11 September 2007
by Denyse O’Leary
The latest Baylor explanation of why Prof. Robert Marks’ evolutionary informatics website was taken down is that he wasn’t doing “approved research.”
There is no precedent for this notion of “approved research” at Baylor — which is most likely why the Baylor administration did not cite it earlier. They have just thought the idea up and are taking it out for a spin.
This is the latest in a variety of explanations. The original one turned on anonymous complaints. Another cited proprietary “Baylor branding.” Till now, none cited a doctrine of “approval.”
Actually, if the Baylor administration were being honest, only one good explanation would be necessary. The story wouldn’t keep changing.
The “approved research” slogan may have resulted from careful thought among the Baylor PR staff. It’s pretty good because most of us know what we would DISapprove. (Porn, racism, medical quackery, et cetera.) So Prof. Marks becomes associated with distasteful stuff.
And, all is well, right?
No, it isn’t. In the first place, the idea only arose when Prof. Marks was subjecting Darwin’s theory to rigorous testing, as opposed to the ace-up-the-sleeve tests that professional Darwinists use.
The Darwinist builds assumptions that favour his view into his model — and lo and behold, gets the results he needs. It was time for someone to clean up this game, … but not at Baylor!
What the Baylorites are saying when they mutter to the media about “approved” research is that, had they known what Marks was doing, they would not have approved. They would have found a way to stop him. That’s all.
This has nothing to do with an alleged standard. For one thing, if there were such a standard, it would be administered by research peers — not administrators scared witless by orchestrated bad publicity from the Darwinists (who, it must be admitted, are experts). Checks, balances, and the right of appeal would be built in. And Marks, who is a veteran at getting money from systems that DO have such standards, would certainly know about it.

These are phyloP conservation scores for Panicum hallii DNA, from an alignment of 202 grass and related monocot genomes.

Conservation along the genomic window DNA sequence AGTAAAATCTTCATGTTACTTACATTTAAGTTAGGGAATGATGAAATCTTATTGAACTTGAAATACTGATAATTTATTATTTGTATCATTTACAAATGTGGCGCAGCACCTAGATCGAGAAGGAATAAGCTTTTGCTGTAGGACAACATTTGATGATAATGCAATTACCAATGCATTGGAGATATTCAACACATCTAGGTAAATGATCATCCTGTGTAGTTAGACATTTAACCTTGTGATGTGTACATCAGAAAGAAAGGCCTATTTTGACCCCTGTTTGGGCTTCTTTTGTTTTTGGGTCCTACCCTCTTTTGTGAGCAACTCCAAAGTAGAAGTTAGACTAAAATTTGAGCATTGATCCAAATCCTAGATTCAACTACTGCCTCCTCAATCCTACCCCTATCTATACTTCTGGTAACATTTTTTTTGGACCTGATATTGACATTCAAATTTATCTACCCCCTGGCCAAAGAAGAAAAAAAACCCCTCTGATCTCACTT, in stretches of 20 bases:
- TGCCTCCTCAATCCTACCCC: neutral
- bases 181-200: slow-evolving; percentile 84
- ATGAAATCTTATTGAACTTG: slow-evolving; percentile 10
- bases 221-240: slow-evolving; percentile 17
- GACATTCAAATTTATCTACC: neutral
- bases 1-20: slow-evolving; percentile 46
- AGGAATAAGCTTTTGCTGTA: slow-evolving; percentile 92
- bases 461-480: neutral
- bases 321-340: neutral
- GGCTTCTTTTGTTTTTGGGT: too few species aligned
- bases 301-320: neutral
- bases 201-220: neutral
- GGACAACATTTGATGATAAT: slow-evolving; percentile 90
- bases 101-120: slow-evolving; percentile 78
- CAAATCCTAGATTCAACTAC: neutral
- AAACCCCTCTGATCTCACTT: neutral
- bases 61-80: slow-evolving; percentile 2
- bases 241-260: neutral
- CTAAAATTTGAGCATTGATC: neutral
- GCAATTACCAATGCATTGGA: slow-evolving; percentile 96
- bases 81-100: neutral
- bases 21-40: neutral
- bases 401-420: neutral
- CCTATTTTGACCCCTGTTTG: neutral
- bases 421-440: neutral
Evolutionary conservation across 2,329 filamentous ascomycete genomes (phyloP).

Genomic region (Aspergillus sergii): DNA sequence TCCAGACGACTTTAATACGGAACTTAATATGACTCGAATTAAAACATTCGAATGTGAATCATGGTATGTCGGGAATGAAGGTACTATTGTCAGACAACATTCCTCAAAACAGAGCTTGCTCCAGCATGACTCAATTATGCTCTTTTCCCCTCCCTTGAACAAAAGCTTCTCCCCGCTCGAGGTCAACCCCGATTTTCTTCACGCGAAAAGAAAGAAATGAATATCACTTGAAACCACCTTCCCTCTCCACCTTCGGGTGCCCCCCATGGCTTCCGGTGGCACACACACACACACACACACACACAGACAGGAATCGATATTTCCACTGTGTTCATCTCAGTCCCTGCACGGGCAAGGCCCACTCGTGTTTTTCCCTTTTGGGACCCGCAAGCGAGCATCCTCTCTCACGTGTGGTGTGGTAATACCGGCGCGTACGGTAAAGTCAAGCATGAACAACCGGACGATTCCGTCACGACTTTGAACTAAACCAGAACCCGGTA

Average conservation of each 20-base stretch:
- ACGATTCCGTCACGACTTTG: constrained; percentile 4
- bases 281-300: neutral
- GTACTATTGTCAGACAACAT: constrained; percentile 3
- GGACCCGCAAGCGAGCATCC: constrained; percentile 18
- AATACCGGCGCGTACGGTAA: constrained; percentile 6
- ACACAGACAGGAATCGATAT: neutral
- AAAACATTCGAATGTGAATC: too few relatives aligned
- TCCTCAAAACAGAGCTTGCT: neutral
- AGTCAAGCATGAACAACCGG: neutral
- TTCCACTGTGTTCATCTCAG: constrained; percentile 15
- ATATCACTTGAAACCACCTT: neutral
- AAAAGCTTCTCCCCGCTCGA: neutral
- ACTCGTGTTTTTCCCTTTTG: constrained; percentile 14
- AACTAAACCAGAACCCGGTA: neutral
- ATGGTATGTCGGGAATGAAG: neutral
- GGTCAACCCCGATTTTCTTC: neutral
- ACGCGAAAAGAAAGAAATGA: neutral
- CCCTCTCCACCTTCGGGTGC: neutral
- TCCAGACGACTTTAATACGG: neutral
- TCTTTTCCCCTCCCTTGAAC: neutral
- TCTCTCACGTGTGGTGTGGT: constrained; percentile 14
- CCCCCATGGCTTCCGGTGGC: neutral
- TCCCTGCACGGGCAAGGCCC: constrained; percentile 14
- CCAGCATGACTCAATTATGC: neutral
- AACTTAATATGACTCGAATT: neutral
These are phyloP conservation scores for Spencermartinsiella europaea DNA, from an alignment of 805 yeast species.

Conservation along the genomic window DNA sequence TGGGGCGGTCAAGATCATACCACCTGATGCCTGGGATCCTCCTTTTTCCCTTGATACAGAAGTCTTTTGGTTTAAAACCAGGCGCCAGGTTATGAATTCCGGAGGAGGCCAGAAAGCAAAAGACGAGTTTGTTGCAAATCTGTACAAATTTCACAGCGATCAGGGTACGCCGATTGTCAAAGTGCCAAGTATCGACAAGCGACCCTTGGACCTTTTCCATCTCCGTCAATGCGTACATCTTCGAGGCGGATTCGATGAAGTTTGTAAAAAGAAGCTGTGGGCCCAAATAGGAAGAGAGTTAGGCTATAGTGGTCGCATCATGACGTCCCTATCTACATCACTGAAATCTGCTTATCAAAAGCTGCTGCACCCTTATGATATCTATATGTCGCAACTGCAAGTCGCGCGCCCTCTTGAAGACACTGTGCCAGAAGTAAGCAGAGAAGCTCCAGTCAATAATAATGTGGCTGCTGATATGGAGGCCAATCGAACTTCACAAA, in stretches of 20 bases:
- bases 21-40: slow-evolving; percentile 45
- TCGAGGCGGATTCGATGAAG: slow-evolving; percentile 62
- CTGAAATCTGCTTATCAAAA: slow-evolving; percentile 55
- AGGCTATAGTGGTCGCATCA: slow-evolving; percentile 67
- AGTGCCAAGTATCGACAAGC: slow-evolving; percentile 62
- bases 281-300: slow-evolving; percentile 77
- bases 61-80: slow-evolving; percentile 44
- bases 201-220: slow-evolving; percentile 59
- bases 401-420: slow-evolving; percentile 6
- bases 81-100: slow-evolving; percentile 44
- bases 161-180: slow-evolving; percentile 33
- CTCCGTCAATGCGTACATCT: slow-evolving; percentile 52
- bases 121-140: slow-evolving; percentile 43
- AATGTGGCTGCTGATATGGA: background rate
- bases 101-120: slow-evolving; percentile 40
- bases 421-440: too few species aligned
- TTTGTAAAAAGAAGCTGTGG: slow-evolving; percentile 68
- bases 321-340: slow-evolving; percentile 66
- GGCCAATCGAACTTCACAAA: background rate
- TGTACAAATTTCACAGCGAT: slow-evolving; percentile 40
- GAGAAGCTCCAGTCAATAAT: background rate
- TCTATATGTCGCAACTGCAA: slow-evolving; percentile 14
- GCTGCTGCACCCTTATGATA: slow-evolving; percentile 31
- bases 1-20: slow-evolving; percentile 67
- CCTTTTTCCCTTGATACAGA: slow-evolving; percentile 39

The Baylor administration cannot simply admit that they do not want design studied at Baylor, and they will do whatever it takes to prevent that. That’s the reason they are caught in so many unworthy antics and shifting stories.
In fairness, their position may actually be valid — for them. If Baylor wants to commend the American Baptist culture by showing that it offers no challenge to the current materialist establishment, they are doing all the right things, and they have been right all along to do them.
Many donors probably want Baylor to go down that path — it’s the path of least resistance. Others don’t, but they can take their business elsewhere.
The problem all along has been that the Baylor administration doesn’t want to ADMIT that. They have not yet discovered an honorable-sounding way of putting it. Perhaps they are working on that.
Meanwhile, they are compelled to detract Robert Marks (”If only he were yada yada instead of yooda yooda, … )
And let’s face it: Where IS the Friends of Robert Marks Group that should now be preparing for a showdown over academic freedom at Baylor?Email This Post Print This Post